DEBT SHOWDOWN

House preempts Senate, rejecting 'mirror' Reid bill before Senate votes

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WASHINGTON (AP) - The Republican-led House on Saturday rejected a Senate Democratic bill to raise the nation's debt limit just three days before the deadline to avert an unprecedented U.S. financial default. President Barack Obama and lawmakers remained at loggerheads on any possible compromise.

U.S. Capitol in 1921. Photo: Library of Congress

With tensions high at a rare weekend session, the legislation failed on a 246-173 vote that was largely symbolic. The Senate has yet to vote on the bill.

Saturday's result, however, could pave the way for negotiations on a compromise with Tuesday's deadline on the government's ability to pay its bills fast approaching. Senate Democratic Leader Harry Reid, D-Nev., and House leader Nancy Pelosi, D-Calif., were heading to the White House late Saturday.

Obama, in his weekly radio and Internet address, warned that "there is very little time" and pleaded with both Republicans and Democrats to stop political gamesmanship.

"The time for compromise on behalf of the American people is now," Obama said.

Pelosi, for her part, told the House it was "time to end this theater of the absurd. It's time for us to get real."

Resolution remained elusive. Some 43 Senate Republicans said they opposed the Democratic bill by Reid. His alternative measure would raise the debt limit by $2.4 trillion while cutting spending by $2.2 trillion.

In a letter to Reid, they wrote that the bill "fails to address our current fiscal imbalance and lacks any serious effort to ensure that any subsequent spending cuts are enacted." The 43 are enough to block passage of Reid's bill.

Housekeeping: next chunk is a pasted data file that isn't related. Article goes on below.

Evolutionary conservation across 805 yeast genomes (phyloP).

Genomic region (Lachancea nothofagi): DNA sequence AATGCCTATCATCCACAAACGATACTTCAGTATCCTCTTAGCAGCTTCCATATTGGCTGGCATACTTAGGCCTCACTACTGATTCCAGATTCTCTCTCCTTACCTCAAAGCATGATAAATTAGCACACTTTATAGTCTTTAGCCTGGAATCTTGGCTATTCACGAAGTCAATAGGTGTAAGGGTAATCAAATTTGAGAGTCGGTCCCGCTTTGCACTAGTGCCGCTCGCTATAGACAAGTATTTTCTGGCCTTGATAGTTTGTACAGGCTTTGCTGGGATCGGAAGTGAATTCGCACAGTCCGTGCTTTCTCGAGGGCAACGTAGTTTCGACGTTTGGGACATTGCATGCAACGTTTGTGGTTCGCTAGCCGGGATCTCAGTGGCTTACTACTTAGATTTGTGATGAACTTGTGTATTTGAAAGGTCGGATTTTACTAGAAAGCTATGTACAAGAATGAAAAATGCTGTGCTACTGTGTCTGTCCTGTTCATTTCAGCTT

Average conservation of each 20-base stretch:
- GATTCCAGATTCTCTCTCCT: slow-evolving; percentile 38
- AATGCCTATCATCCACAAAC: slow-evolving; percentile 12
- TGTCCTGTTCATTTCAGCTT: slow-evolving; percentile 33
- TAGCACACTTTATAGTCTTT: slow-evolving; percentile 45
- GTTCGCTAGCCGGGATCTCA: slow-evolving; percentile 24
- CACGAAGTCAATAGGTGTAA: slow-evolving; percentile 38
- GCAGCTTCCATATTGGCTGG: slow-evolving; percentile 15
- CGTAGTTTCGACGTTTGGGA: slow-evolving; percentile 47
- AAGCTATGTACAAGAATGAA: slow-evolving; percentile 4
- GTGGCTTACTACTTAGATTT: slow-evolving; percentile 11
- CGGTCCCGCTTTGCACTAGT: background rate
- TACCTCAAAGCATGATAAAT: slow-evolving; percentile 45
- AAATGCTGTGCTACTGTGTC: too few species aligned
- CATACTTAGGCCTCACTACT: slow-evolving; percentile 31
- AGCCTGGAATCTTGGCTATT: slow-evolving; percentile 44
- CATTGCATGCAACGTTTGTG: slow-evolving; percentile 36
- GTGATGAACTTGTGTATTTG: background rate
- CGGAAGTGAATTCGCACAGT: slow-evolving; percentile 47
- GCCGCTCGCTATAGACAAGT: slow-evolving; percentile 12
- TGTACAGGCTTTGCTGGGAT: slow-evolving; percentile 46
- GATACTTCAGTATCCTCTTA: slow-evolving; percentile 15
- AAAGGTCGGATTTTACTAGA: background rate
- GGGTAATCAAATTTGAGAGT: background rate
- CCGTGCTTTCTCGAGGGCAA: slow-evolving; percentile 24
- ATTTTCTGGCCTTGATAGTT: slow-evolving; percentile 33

Setting the stage for the high-stakes weekend, Senate Democrats late Friday killed a House-passed debt-limit increase and budget-cutting bill less than two hours after it squeaked through the House. Reid set up a test vote for the wee hours of Sunday morning to break a GOP filibuster on his own legislation.

Saturday's debate in the House was heated and sometimes nasty, with occasional efforts to shout down speakers. Rep. Sander Levin, D-Mich., railed against the "pernicious nonsense" from Republican Rep. David Dreier of California.

Freshman Rep. Alan Nunnelee, R-Miss., said, "This Harry Reid plan offers no real solutions to the out-of-control spending problems."

Countered Rep. Jim Clyburn, D-S.C.: "The clock is ticking and Republicans are continuing to play political games."

Rep. Jerry Lewis, R-Calif., read a statement that then-Sen. Barack Obama had delivered years ago against raising the debt limit.

House Democrats said they would put aside their resistance to legislation that makes deep spending cuts and back the measure in a show of strength that could improve Reid's leverage in negotiations.

"There are some misgivings, but it's the only game in town," said Rep. Gerald Connolly, D-Va., as he emerged from an hour-long closed door meeting.

Democrats, Republicans and the White House, meanwhile, were expected to be deep in conversation in hopes of a potential compromise. Senate GOP leader Mitch McConnell of Kentucky was likely to play a pivotal role.

The outcome of the weekend endgame was anything but clear as Democrats and Republicans remained at odds over how to force lawmakers to come up with additional budget savings later this year beyond the almost $1 trillion in agency budget cuts over the coming decade that they basically agree on.

At the start of the Senate's session Saturday, Reid appealed to Republicans to work with him on his proposal, particularly McConnell.

"We're willing to listen to Republican ideas to make this proposal better, but time is running short," Reid said.

McConnell said the Reid plan wasn't "going anywhere. Senate Republicans refuse to go along with this transparently political and deeply irresponsible ploy to give the president cover to make our debt crisis even worse than it already is."

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